Turns out that’s not an easy question to answer. Even as the number of private schools that get taxpayer funds via school vouchers or tax credit scholarships is on the rise, few states keep any kind of tabs on what these schools are actually teaching. We talk to Rebecca Klein, education reporter for the Huffington Post, about her recent series on three popular curricula. As Klein explains, kids on the receiving end of these widely-used lessons are being schooled in an extreme religious and ideological worldview. Oh—and don’t miss Jack’s trip in the time machine to learn how US public schools were made secular in the first place.
Education is not the best anti-poverty program, argues historian Harvey Kantor, and it’s long past time we acknowledged that…
Jennifer Berkshire: I read in the New York Times recently that education is the most powerful force for *reducing poverty and lifting middle-class living standards.* It’s a classic example of what you describe in this excellent history as *educationalizing the welfare state.*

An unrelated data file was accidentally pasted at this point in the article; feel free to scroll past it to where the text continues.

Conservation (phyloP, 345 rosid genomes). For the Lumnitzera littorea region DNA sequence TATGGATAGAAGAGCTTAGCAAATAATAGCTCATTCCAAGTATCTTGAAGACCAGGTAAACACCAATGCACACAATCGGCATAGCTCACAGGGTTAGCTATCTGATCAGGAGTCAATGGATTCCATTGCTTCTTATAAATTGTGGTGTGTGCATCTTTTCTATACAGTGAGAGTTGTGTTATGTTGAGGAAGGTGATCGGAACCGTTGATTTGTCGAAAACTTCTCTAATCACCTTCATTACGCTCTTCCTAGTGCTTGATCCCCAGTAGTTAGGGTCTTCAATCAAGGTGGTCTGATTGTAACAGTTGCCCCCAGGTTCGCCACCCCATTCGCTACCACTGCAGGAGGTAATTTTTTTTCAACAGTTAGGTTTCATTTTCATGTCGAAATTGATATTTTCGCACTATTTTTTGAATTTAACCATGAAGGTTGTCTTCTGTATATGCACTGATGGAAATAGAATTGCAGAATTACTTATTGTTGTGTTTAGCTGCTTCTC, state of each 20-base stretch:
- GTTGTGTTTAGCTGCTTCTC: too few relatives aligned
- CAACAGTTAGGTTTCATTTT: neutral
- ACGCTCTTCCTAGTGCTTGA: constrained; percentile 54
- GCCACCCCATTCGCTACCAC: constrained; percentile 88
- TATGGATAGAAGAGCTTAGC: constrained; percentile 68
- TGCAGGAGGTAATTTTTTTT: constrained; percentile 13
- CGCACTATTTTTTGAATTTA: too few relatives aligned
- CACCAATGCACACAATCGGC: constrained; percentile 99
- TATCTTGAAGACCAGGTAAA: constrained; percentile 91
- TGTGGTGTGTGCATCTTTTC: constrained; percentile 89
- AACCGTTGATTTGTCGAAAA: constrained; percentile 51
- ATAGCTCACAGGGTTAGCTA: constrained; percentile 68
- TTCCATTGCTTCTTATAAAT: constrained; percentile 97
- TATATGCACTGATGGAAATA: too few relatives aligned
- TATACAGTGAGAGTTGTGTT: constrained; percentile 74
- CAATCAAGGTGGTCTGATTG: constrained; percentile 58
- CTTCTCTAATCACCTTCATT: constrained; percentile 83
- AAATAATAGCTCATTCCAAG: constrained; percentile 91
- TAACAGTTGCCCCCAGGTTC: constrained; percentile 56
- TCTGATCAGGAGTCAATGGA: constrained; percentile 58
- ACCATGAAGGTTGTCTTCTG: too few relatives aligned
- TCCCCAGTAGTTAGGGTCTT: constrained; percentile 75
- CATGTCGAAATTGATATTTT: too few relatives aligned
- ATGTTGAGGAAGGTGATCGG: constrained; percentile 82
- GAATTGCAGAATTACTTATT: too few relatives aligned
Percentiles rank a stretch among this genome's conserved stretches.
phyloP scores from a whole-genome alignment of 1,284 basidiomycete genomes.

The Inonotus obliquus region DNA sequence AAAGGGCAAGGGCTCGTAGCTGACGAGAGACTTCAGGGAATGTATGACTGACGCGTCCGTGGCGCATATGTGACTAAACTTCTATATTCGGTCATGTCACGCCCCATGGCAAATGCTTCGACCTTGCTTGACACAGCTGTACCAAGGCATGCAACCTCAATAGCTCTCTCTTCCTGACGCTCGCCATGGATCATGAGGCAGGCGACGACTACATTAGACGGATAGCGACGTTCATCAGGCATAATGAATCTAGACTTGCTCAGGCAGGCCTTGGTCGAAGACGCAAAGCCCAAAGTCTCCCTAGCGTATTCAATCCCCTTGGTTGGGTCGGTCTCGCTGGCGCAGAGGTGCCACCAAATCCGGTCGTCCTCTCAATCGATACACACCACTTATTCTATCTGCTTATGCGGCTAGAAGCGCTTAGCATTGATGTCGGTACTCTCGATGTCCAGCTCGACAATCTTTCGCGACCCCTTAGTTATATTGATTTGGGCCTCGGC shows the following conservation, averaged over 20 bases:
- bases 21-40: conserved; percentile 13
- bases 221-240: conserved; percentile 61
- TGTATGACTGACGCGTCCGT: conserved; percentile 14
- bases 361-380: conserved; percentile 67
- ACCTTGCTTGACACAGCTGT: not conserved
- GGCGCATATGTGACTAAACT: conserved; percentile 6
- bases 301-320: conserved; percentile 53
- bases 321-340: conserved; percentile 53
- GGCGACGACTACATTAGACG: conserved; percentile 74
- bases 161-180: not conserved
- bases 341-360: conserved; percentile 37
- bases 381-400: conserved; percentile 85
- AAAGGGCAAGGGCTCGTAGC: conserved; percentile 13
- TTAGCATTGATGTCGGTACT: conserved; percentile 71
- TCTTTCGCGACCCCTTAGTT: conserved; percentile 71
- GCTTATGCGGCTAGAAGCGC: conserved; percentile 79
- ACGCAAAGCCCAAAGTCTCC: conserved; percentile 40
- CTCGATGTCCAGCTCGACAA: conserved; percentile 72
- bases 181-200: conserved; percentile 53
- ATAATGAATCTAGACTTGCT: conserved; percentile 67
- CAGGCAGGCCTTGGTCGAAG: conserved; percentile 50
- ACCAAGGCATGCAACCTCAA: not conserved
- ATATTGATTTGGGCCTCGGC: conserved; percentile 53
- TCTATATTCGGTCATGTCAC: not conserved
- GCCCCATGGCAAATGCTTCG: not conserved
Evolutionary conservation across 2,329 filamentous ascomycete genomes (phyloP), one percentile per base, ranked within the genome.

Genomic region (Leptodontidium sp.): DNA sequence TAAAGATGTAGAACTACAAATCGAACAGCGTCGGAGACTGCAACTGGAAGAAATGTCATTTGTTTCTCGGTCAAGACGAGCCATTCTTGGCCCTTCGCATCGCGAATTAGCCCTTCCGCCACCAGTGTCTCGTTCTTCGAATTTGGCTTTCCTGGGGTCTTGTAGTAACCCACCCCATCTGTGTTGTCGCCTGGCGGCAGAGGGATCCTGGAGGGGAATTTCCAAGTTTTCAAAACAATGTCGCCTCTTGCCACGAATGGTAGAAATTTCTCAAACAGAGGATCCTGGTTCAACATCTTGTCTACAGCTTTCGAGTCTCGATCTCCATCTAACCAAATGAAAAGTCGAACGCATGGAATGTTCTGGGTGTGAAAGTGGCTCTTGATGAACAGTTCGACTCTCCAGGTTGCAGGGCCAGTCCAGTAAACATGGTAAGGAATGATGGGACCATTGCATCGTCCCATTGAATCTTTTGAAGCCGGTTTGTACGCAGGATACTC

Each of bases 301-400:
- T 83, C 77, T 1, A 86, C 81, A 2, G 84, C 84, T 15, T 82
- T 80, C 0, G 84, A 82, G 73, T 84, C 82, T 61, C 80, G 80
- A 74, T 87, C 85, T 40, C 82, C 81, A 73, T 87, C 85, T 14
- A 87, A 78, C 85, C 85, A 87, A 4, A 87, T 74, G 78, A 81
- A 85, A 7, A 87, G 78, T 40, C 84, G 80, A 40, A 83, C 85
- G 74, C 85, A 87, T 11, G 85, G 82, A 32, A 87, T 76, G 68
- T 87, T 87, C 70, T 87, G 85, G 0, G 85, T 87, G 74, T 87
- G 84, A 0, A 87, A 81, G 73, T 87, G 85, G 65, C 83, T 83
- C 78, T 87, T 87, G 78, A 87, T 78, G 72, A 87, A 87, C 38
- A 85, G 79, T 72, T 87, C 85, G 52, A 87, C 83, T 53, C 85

Harvey Kantor: Education hasn’t always been seen as the solution to social and economic problems in the US. During the New Deal, you had aggressive interventions in providing for economic security and redistribution; education was seen as peripheral. But by the time you get to the Great Society programs of the 1960’s, education and human capital development had moved to the very center. My colleague Robert Lowe and I started trying to think about how that happened and what the consequences were for the way social policy developed in the US from the 1960’s through No Child Left Behind. How is it that there is so much policy making and ideological talk around education and so little around other kinds of anti-poverty and equalizing policies? We also wanted to try to understand how it was that education came to shoulder so much of the burden for responding to poverty within the context of cutbacks in the welfare state. Continue reading →